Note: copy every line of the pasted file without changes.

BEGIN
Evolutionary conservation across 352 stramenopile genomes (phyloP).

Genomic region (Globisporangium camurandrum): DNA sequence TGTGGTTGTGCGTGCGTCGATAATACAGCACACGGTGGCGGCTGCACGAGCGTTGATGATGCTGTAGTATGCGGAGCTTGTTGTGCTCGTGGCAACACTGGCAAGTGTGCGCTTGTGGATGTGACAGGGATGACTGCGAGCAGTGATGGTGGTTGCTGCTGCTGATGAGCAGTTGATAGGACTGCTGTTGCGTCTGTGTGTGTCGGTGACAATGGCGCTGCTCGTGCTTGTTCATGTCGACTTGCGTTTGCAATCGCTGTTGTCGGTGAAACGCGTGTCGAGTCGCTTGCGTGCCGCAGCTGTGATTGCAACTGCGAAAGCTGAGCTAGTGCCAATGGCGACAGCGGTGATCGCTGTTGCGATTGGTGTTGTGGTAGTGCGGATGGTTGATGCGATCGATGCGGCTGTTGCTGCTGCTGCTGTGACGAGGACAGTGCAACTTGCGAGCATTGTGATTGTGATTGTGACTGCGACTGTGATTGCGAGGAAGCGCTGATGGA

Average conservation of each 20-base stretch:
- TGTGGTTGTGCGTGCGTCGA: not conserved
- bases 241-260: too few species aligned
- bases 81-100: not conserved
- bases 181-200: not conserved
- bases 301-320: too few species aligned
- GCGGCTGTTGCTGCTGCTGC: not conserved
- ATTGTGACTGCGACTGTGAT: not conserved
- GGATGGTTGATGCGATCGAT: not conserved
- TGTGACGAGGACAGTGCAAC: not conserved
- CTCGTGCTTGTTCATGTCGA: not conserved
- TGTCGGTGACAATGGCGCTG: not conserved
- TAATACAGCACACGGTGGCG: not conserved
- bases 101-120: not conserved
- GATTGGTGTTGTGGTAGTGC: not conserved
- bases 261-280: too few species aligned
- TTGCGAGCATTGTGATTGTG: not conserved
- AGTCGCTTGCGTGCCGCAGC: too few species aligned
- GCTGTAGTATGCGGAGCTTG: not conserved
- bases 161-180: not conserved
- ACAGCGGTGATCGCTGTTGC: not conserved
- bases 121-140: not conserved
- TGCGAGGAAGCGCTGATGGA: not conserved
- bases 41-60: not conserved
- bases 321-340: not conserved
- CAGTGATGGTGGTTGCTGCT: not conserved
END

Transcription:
Evolutionary conservation across 352 stramenopile genomes (phyloP).

Genomic region (Globisporangium camurandrum): DNA sequence TGTGGTTGTGCGTGCGTCGATAATACAGCACACGGTGGCGGCTGCACGAGCGTTGATGATGCTGTAGTATGCGGAGCTTGTTGTGCTCGTGGCAACACTGGCAAGTGTGCGCTTGTGGATGTGACAGGGATGACTGCGAGCAGTGATGGTGGTTGCTGCTGCTGATGAGCAGTTGATAGGACTGCTGTTGCGTCTGTGTGTGTCGGTGACAATGGCGCTGCTCGTGCTTGTTCATGTCGACTTGCGTTTGCAATCGCTGTTGTCGGTGAAACGCGTGTCGAGTCGCTTGCGTGCCGCAGCTGTGATTGCAACTGCGAAAGCTGAGCTAGTGCCAATGGCGACAGCGGTGATCGCTGTTGCGATTGGTGTTGTGGTAGTGCGGATGGTTGATGCGATCGATGCGGCTGTTGCTGCTGCTGCTGTGACGAGGACAGTGCAACTTGCGAGCATTGTGATTGTGATTGTGACTGCGACTGTGATTGCGAGGAAGCGCTGATGGA

Average conservation of each 20-base stretch:
- TGTGGTTGTGCGTGCGTCGA: not conserved
- bases 241-260: too few species aligned
- bases 81-100: not conserved
- bases 181-200: not conserved
- bases 301-320: too few species aligned
- GCGGCTGTTGCTGCTGCTGC: not conserved
- ATTGTGACTGCGACTGTGAT: not conserved
- GGATGGTTGATGCGATCGAT: not conserved
- TGTGACGAGGACAGTGCAAC: not conserved
- CTCGTGCTTGTTCATGTCGA: not conserved
- TGTCGGTGACAATGGCGCTG: not conserved
- TAATACAGCACACGGTGGCG: not conserved
- bases 101-120: not conserved
- GATTGGTGTTGTGGTAGTGC: not conserved
- bases 261-280: too few species aligned
- TTGCGAGCATTGTGATTGTG: not conserved
- AGTCGCTTGCGTGCCGCAGC: too few species aligned
- GCTGTAGTATGCGGAGCTTG: not conserved
- bases 161-180: not conserved
- ACAGCGGTGATCGCTGTTGC: not conserved
- bases 121-140: not conserved
- TGCGAGGAAGCGCTGATGGA: not conserved
- bases 41-60: not conserved
- bases 321-340: not conserved
- CAGTGATGGTGGTTGCTGCT: not conserved